Thursday, January 5, 2017

Who Decides What You're Worth As A Writer?

For those who aren't regulars on my sister blog, Improved Initiative, you might not know that in addition to blogging and writing fiction, I also do a lot of work for tabletop roleplaying games. You know, those things where people sit around a table, roll funny-shaped dice, and tell collective stories.

Ringing any bells?
What most players don't know is there are very few people who produce all the content in this little corner of the publishing industry. In fact, if you put them together in one room, all the industry professionals on the American continent will fit in one, large ballroom. And because there are so few people in charge of making so much stuff, freelancers (like myself) fill in the gaps. We write the rules, the flavor text, and the short fiction that fills up these books.

There's no shortage of work available, either. However, because the going rate for freelancers is .02 per word (and sometimes as little as .01 per word), those who write for games either need to create a lot of content, or they need to be doing something else on the side so their RPG work is all gravy atop their budgetary meatloaf.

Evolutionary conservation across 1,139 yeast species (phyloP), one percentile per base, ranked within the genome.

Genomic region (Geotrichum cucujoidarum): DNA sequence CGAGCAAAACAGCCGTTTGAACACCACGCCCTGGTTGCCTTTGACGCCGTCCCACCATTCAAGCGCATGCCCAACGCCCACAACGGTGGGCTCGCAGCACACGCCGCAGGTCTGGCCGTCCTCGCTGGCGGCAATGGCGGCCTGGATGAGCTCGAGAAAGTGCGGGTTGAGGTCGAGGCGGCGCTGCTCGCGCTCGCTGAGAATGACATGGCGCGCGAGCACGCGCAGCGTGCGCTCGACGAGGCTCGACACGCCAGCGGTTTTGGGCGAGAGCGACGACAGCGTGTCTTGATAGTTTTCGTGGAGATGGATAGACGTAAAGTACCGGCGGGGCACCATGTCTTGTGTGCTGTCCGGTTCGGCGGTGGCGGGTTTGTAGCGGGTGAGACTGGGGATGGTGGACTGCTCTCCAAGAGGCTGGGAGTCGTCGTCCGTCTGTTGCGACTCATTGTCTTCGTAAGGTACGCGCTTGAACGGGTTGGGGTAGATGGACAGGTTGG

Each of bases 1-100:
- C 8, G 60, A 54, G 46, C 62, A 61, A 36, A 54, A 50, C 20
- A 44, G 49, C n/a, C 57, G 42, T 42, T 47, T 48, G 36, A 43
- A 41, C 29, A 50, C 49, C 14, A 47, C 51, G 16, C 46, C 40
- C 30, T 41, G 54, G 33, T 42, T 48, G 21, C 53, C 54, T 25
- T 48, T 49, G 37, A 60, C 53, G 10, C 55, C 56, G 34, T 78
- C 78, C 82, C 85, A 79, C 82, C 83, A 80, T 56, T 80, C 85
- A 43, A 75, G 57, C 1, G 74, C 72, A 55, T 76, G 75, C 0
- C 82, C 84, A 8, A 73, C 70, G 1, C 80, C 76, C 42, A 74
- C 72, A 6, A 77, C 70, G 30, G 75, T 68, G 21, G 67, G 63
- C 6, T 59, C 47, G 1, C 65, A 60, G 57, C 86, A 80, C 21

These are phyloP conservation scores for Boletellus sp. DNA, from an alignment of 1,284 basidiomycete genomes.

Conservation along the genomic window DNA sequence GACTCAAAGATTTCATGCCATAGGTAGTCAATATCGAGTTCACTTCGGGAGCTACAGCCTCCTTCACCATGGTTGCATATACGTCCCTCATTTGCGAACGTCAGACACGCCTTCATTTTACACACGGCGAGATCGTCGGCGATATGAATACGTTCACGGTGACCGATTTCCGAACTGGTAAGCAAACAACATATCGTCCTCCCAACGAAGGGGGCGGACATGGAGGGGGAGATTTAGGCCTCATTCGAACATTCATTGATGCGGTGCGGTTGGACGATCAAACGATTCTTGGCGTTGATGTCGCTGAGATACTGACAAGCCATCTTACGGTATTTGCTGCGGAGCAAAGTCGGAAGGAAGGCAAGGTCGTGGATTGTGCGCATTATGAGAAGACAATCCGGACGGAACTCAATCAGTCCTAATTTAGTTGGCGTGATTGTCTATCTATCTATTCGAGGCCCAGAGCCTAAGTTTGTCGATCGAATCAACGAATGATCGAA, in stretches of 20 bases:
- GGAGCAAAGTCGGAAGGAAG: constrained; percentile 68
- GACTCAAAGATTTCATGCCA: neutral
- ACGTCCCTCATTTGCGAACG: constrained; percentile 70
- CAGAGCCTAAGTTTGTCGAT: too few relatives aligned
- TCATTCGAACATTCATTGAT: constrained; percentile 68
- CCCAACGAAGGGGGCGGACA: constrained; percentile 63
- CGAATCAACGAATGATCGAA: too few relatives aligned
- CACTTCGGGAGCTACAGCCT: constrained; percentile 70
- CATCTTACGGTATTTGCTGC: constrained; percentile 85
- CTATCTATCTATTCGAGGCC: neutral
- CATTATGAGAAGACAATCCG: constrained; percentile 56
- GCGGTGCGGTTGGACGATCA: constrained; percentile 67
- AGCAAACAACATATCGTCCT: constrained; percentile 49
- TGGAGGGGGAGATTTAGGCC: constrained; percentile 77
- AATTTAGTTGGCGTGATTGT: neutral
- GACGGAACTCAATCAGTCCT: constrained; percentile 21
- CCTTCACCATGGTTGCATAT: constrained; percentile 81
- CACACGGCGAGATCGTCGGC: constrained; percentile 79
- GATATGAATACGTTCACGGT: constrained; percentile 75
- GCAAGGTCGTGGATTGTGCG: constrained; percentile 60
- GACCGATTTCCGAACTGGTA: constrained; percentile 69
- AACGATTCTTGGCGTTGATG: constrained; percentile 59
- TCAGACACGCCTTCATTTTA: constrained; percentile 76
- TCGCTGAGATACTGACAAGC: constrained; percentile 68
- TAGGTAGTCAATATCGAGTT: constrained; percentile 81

It might not seem fair when you earn low wages as a writer, but before you complain that you're working for slave fare, take a look at the big picture. It's often pretty enlightening.

The View From The Publisher's Side

On the one hand, there was an argument made by Christopher Helton that says people who buy RPG books don't understand what they're actually buying. You see, back in the 1970s when Dungeons and Dragons was still new, most of the books came in simple pamphlets. Even the hardcover editions were cheap enough that kids could save up for them on their allowance, or get them as birthday presents.

You know, the OLD books.
However, as times changed, books became more expensive to produce. So expecting to pay the same cost for modern RPG books that people paid in the 1970s and 1980s doesn't make any more sense than expecting to pay a quarter for a cup of coffee, or a nickel for a candy bar. Or expecting to buy a paperback for fifty cents, rather than the $10 we all know a bookstore is more likely to charge. Inflation happened, changes in publishing costs happened, and if more readers understood that so much of a gaming book's $60 or $70 price went to paying the artists and freelancers, as well as the production costs, they'd realize that the publishers aren't making that much more today than they were in decades past.